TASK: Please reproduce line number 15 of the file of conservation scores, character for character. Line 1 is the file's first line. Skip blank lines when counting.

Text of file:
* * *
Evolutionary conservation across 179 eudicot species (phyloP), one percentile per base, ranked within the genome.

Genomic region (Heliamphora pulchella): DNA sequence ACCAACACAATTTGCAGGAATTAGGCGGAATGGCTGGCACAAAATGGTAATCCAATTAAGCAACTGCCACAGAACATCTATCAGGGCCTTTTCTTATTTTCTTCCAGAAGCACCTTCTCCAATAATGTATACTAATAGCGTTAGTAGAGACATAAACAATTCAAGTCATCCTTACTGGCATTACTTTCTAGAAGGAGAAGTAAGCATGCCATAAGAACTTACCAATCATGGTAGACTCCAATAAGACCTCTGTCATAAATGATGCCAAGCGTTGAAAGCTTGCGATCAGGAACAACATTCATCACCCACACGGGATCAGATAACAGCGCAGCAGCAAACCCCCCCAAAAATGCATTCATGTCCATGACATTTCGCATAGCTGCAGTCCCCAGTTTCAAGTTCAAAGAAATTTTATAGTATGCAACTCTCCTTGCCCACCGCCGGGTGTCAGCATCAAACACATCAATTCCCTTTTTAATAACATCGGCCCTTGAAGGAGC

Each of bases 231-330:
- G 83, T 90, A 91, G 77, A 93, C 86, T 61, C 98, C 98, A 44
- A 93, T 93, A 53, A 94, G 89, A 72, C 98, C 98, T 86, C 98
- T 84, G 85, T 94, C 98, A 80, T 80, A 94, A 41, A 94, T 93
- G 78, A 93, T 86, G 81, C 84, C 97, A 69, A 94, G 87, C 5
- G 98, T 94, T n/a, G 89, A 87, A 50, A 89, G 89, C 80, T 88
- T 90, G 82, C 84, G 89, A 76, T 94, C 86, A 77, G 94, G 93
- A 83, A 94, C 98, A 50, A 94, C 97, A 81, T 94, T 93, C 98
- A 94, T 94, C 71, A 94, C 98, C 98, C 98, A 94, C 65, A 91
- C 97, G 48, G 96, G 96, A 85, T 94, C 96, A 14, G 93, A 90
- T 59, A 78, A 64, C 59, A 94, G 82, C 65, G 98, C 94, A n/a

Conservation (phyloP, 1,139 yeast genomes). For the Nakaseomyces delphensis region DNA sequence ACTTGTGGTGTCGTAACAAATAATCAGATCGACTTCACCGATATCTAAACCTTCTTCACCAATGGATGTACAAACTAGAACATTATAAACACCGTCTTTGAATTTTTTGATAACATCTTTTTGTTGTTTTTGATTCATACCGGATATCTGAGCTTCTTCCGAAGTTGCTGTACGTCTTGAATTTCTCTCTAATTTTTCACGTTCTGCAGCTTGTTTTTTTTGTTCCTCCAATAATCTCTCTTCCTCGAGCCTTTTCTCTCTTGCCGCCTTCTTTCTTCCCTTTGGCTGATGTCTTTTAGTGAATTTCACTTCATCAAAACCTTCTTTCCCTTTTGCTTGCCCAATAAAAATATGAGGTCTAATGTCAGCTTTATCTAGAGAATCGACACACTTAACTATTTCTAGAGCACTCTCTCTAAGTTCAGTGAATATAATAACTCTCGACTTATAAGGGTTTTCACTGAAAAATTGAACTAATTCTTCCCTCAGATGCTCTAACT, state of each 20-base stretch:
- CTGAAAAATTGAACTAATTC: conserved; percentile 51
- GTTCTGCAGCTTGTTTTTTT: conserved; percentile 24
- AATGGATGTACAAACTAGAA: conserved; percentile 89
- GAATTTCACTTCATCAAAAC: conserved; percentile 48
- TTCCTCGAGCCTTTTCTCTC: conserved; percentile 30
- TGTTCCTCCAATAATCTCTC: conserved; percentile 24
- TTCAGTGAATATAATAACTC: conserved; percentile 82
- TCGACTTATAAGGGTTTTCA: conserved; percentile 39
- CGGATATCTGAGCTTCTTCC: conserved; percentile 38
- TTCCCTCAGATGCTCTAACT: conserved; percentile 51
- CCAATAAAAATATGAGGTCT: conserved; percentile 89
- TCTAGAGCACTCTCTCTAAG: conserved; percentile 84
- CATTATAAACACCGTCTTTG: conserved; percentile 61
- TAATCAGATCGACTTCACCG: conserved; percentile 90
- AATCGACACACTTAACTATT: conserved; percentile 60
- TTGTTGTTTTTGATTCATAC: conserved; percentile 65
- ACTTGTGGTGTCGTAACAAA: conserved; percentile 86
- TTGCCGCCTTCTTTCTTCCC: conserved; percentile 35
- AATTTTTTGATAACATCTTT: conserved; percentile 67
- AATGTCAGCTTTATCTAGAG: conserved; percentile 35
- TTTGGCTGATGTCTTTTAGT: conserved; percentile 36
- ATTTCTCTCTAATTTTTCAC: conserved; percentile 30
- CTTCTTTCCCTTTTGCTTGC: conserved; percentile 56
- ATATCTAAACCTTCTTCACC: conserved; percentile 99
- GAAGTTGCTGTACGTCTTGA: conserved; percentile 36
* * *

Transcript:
- CTGAAAAATTGAACTAATTC: conserved; percentile 51